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  • Lance Mannion
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    Wallkill, NY 12589

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« Simply Left Behind Refuses to be left behind | Main | The stories they need to tell themselves »


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Pick one place you've encountered in your travels, moves, etc. that, if you could, you would transport to your current location. Would you tell us about it and the memories or qualities that make you want it to be a regular part of your life?


Bachelor Number Three...if you could be a tree, what kind of tree would you be? :-)

OK, serious question: If you could bring back to life just one person and have them answer just one question fully, who and what question?


Interesting choice of Lincoln, Lance. Why, and why that question?

Ken Muldrew

Did you ever finish _Against_The_Day_? Was it worth it?


What's your first memory of childhood?


Are you ever going to write a Mortimer/Rumpole valediction, or are you still too sad?


Do you engage in any "rituals" to help you write? If yes, what are they? (e.g. music, beverages, meditating on the blinking cursor, etc.)

Ken Muldrew

OK, that was just a warm-up pitch. Now let's turn to television and see whether you can knock one out of the park.

In the last season of The Wire, many people thought the newspaper story was a disappointment (Gus, the saint, is crushed by management while Templeton, the fraud, is elevated to hero status). They don't like the story because it doesn't tell us what is wrong with newspapers today.

David Simon claims that they've missed the point; that The Wire is always, first and foremost, about what is missing. The story was supposed to be about how a city newspaper exists to tell citizens how their city works. How it works in actual practice, not how it would work in a Platonic idyll where all dynamical systems are described by linear equations. So someone like Sudhir Venkatesh, who writes about the slumland economy without looking for stories of personal redemption in the face of omnipresent criminality, should be a model for newspaper reporters. Instead, the papers print stories of corruption as personal moral failures rather than institutionalized forms of cooperation.

My questions: Was the Baltimore Sun story arc the weakest part of the series? Did Simon, et al., underwrite the story if they really wanted to insinuate that a city newspaper should be informing people about the actual mechanisms of power and policy in the city? Would people buy such papers? If people bought such papers and read them and used the information to inform their political activity, would that help fix the mess of the modern city?

Chris The Cop

Ever read any Ken Bruen and if so, what did you think?


Lots of writers hate me when they hear this. I've never had trouble getting started writing.

Why would we hate you?

Hell, I have my posts finished by the time I've flushed the toilet!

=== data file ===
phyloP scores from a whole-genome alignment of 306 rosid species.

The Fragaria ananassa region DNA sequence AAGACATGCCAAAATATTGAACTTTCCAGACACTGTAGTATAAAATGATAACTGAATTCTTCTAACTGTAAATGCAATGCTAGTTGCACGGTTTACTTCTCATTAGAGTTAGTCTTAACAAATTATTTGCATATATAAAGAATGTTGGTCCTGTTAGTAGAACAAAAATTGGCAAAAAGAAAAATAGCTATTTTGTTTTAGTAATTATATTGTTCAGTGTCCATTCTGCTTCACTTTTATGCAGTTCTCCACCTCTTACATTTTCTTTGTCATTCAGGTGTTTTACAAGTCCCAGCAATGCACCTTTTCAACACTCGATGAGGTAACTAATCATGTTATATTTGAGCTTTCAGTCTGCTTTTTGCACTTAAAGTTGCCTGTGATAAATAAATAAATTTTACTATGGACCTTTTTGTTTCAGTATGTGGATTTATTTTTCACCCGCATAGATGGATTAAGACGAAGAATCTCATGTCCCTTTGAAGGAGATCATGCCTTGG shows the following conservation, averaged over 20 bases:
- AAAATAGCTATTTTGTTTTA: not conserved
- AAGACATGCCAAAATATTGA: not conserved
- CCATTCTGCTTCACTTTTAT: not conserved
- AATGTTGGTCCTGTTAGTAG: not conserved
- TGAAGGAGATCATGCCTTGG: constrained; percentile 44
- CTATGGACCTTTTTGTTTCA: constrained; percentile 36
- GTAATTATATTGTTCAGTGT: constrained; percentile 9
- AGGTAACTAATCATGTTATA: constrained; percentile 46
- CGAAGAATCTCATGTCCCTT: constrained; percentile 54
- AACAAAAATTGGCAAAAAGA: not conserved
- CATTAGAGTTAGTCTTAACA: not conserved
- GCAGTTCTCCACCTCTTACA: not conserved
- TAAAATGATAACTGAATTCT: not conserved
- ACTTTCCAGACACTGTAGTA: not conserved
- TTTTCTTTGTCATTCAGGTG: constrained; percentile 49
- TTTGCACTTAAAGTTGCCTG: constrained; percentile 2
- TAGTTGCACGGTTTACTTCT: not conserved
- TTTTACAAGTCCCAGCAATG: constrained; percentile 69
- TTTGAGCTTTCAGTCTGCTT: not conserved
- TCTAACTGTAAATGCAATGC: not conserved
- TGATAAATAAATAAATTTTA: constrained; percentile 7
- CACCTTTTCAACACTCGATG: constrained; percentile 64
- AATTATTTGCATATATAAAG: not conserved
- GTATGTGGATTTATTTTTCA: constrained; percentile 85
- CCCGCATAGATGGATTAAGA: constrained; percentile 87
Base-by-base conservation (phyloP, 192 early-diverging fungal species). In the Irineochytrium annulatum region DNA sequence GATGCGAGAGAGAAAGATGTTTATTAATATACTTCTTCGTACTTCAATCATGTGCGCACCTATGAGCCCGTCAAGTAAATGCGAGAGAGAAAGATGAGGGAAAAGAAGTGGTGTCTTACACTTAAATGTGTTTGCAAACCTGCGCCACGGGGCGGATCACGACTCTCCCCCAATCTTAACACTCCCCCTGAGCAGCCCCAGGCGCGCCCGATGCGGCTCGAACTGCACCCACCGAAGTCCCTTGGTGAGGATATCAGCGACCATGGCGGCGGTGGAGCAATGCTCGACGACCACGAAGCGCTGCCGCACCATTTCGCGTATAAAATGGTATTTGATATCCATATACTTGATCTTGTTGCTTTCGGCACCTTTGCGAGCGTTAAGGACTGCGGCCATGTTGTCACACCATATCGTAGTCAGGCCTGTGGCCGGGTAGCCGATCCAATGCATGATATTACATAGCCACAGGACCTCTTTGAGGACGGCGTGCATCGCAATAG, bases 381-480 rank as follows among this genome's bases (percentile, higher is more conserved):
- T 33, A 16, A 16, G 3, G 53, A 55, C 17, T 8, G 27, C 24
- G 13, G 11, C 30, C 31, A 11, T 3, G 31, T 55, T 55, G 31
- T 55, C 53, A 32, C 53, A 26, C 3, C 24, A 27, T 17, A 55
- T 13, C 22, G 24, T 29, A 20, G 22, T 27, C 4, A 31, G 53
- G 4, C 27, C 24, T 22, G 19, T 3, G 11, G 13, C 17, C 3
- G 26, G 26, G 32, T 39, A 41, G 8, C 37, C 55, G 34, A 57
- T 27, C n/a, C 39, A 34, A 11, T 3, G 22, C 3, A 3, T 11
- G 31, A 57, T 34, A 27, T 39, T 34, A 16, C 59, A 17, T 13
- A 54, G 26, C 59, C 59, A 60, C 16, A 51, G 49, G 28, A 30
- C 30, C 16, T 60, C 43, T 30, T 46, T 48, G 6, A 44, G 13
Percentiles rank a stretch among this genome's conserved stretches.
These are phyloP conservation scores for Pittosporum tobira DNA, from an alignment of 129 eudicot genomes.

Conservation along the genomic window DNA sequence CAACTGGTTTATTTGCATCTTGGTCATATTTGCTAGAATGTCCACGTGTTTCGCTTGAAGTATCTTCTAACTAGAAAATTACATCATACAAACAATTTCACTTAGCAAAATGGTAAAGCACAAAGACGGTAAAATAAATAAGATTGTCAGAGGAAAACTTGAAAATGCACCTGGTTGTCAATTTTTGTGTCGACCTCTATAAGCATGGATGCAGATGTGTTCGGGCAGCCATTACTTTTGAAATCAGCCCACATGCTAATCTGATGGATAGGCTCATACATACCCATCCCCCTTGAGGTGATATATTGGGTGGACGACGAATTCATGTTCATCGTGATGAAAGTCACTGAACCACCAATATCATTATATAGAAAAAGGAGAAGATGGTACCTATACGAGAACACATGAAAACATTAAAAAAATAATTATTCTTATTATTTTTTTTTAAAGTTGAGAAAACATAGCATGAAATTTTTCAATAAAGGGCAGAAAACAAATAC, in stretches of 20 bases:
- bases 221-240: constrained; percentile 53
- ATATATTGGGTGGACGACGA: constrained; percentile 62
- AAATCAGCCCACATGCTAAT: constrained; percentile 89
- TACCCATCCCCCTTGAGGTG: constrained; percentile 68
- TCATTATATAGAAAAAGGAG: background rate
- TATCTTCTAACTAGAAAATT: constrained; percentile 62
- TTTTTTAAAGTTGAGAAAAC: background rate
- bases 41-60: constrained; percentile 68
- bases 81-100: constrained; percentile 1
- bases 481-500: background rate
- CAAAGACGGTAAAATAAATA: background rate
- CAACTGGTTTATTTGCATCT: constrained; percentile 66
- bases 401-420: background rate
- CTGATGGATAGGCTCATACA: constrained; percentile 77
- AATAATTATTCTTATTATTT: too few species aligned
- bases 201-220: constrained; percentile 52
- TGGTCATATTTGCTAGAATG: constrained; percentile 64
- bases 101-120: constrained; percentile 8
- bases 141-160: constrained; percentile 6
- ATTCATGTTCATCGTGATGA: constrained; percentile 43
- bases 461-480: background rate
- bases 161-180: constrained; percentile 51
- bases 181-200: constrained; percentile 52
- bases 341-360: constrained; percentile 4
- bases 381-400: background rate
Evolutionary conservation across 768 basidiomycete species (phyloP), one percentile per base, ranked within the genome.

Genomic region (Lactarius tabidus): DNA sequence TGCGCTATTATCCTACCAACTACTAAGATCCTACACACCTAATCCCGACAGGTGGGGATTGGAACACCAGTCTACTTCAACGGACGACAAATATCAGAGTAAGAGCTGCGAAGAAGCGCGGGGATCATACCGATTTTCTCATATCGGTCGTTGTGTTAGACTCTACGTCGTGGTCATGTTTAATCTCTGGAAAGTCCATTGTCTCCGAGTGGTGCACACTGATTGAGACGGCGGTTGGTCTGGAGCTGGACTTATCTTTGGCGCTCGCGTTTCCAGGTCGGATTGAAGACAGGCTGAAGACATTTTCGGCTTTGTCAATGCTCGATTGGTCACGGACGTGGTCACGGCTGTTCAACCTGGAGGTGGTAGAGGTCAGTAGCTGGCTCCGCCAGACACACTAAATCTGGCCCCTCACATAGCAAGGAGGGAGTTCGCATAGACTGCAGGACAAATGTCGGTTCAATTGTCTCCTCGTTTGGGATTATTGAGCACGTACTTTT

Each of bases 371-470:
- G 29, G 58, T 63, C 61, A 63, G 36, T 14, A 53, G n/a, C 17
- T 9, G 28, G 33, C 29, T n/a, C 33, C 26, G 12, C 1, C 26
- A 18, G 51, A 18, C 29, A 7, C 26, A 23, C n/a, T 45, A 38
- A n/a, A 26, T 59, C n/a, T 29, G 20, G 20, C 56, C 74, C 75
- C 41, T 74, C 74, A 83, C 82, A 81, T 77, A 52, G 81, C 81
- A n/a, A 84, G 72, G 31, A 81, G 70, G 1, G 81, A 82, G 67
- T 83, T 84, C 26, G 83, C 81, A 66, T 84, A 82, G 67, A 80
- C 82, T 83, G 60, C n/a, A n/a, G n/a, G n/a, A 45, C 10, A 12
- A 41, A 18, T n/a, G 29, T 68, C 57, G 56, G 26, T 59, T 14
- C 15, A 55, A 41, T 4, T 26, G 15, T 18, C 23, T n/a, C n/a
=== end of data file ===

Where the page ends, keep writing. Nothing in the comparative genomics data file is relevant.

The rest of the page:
Lance, I've started following your blog a few months ago so maybe you've covered this before. You seem to write a lot about pretty girls and cops. Is there a reason for that? You are a male so the former makes sense although most middle aged gentlemen, for whatever reason, avoid the subject if they have a family. Why cops then?


Did Richard III really kill his nephews? Or was he the victim of Shakespearean/Tudor slander?

Chris The Cop

I do recommend him. Start with the Brant/Roberts series: A White Arrest, Taming The Alien and The McDead. They are very quick reads.

Ronzoni Rigatoni

Re Richard III, I thought Josephine Tey settled the question once and ferrall.

jim 7

Whole life or term? And what IS Universal?


The Baltimore Sun arc was weak because the authors were too fond of Gus. He ended up being the only character who never got morally compromised. It was too black and white...


Since you're so fond of my medieval history questions:

Who was worse for England (its people and its GDP) - John I or Richard I? Why does history glorify Richard and make John the goat? I know Richard's reign was shorter, but still. . .

(Not sure if there is a Blackadder episode to call upon here.)

Ken Muldrew

Re. the brothers Plantagenet:
It's like Charlie Sheen says, "You don't pay them to stay, you pay them to go away afterwards". Richard maybe spent 6 months in England over his whole life. The barons didn't mind paying his outrageous taxes as long as he stayed out of their hair. John rather overstayed his welcome.


So why IS there air, Lance?


Tey convinced Nero Wolfe, and who could be more critical than he? Wolfe removed Thomas More's books from his shelves because Tey convinced him that More had framed Richard.


Richard was guilty because he cared too much about PR to not produce the princes for public scrutiny. Since he went to such great lengths to assure everyone he did not have improper designs on his niece, it's hard to believe he would not have squelched the rumors about the princes if he could (if they were alive).

jim 7

Thanks, I feel healthier already. But when I asked "whole life or term?" I was, of course, referring to either marriage or sentencing guidelines.
And while your answer was both factual and informative, my understanding of universal remains nebulous.


Been reading your blog for well over a year now, enjoy your thoughtful style. I came here via James Wolcott (who also turned me on to the one and only Self-Styled Siren). He has great taste in bloggers. Is he a friend of yours? Grateful to him for pointing out your blog.

Ken Houghton

Have you recovered enough health to have come to your senses and realised that you are, or at least should be, a fiction writer as well as a blogger?

The rest of the world will be the poorer otherwise.

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